‘Life can change in the blink of an eye.’
“As a social worker, I’m trained to help other people. But as a person living with an extremely rare form of eye cancer, I’ve also found myself reaching out for help. It shows how life can change in the blink of an eye.
“A little over 20 years ago, when computer usage was becoming more frequent, I decided to visit the local Costco optometrist. I left the appointment in shock. She’d told me to see an ophthalmologist right away to rule out a tumor. A retina specialist subsequently diagnosed me with a nevus, or freckle, at the back of my left eye. I had laser surgery, followed up by monitoring every six months in case it became cancerous.
“In 2006, a routine exam revealed the freckle had grown. I was diagnosed with ocular melanoma, a deadly cancer diagnosed in only about 2,000 people per year in the U.S. The median age for this disease is 55; I was only 40. I had two complicated surgical procedures in which radiation seeds are placed over the tumor, which shrinks but never really disappears, so I’m still monitored every six months.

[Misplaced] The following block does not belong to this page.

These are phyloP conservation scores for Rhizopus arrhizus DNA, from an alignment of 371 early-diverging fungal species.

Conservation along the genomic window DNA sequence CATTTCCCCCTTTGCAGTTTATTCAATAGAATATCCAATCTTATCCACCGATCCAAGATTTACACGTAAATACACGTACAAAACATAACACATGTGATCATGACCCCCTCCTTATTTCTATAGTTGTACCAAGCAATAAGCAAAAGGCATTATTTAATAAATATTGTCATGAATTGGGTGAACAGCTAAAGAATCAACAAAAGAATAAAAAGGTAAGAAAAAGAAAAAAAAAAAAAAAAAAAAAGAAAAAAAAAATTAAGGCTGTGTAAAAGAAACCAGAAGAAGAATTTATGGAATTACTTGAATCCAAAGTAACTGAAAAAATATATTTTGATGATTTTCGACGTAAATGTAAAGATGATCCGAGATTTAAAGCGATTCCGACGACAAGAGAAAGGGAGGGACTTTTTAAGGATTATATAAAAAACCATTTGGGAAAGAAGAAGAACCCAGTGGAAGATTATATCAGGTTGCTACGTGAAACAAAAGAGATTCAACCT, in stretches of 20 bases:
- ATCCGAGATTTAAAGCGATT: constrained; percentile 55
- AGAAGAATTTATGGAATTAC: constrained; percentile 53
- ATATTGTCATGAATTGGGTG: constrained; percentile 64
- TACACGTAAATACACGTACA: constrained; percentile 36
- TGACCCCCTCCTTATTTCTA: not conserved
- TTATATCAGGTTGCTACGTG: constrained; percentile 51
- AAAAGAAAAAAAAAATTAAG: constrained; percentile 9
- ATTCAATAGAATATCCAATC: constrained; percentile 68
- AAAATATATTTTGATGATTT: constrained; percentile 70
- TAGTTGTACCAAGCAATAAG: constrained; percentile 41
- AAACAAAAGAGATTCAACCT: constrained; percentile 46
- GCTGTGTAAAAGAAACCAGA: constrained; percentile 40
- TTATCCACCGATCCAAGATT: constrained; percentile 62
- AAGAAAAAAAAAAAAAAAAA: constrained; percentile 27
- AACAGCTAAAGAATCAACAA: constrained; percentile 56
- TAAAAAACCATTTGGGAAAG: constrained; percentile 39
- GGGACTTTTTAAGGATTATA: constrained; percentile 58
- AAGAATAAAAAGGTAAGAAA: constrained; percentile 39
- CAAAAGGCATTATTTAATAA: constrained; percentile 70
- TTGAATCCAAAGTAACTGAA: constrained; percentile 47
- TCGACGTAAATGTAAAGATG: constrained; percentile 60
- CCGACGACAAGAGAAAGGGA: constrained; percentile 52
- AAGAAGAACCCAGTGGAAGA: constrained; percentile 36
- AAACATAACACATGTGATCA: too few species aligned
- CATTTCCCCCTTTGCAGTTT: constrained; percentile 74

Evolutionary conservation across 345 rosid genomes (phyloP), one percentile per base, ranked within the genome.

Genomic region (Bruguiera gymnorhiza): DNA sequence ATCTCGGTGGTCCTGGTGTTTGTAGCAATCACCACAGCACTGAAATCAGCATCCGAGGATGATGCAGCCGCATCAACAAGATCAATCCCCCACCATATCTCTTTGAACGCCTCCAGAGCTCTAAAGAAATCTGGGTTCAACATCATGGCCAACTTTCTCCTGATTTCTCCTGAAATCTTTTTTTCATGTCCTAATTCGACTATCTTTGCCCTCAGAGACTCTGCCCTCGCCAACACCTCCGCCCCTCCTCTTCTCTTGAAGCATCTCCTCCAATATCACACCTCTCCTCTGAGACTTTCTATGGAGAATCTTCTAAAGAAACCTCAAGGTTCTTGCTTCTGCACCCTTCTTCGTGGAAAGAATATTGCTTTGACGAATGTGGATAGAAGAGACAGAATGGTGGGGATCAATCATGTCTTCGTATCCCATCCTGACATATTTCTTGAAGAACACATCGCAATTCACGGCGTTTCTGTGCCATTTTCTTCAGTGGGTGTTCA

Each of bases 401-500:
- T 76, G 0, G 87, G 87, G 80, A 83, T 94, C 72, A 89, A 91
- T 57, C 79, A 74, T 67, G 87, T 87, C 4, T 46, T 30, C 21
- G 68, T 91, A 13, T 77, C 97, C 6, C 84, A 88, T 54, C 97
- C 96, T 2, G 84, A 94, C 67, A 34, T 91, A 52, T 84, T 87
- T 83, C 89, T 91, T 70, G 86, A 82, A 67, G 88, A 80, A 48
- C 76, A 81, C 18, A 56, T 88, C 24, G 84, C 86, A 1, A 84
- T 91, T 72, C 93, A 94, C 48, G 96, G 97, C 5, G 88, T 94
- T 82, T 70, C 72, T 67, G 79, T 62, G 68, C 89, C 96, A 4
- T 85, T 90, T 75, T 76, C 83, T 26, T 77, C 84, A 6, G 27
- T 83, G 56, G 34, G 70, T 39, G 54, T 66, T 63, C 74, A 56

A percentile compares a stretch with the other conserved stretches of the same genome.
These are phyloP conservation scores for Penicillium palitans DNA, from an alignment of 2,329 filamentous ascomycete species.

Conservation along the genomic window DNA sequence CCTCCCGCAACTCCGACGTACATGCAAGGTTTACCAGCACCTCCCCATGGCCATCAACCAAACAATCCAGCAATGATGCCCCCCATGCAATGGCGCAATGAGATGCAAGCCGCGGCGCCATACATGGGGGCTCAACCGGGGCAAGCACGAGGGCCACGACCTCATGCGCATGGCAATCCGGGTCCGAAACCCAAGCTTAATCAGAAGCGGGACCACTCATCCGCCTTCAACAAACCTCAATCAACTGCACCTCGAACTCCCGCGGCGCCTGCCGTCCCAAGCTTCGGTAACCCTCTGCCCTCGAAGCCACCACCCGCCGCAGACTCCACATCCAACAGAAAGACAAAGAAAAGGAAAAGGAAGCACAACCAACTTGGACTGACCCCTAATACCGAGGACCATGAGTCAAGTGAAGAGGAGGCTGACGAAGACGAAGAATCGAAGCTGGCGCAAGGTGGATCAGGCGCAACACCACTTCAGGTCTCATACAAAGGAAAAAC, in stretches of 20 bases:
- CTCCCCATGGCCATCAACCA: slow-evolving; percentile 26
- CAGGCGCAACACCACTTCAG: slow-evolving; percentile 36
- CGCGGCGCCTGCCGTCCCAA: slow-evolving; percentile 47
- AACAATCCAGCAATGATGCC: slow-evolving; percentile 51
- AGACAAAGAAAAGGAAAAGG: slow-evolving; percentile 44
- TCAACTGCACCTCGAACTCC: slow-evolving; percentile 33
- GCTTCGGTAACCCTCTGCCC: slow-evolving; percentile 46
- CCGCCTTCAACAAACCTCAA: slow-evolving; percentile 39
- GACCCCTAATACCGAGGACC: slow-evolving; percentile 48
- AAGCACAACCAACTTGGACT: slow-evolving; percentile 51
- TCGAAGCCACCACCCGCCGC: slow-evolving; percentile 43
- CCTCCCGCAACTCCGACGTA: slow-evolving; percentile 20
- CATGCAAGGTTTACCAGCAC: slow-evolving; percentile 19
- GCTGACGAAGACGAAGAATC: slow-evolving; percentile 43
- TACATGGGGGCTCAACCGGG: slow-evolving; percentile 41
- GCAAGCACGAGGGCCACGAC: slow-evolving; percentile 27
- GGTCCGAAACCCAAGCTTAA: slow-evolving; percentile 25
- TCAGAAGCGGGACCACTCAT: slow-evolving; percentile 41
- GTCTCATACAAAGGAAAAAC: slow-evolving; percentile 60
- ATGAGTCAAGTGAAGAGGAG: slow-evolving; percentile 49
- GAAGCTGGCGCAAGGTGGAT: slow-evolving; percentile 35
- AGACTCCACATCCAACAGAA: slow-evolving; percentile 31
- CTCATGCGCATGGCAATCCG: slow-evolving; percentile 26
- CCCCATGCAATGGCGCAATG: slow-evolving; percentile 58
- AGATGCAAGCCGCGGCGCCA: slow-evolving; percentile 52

I’ve formed friendships like no others I’ve ever experienced, and also lost dear friends that have passed away.
“In over 40 percent of those diagnosed, it metastasizes within 10 years. Fifteen years later, I am still here, beating the odds. It helped that my doctor, who started the Eye Cancer Foundation and its online support group, connected me with someone who had been through the same diagnosis and treatment. I serve on the foundation’s board of directors; I’m involved with developing a tri-state area support network and have been on the patient steering committee for the Community United for Research and Education of Ocular Melanoma.
“Although there is no cure, there is a community that comes together online and in person via annual patient symposiums, 5Ks and luncheons. I’ve formed friendships like no others I’ve ever experienced, and also lost dear friends that have passed away. With ocular melanoma, I’ll have scanning and monitoring for the rest of my life; you’re never in the clear. I don’t know why I’m still here and others are not. I do know that I will never stop educating others, raising funds for research and urging everyone to get an annual comprehensive dilated eye exam by an ophthalmologist.”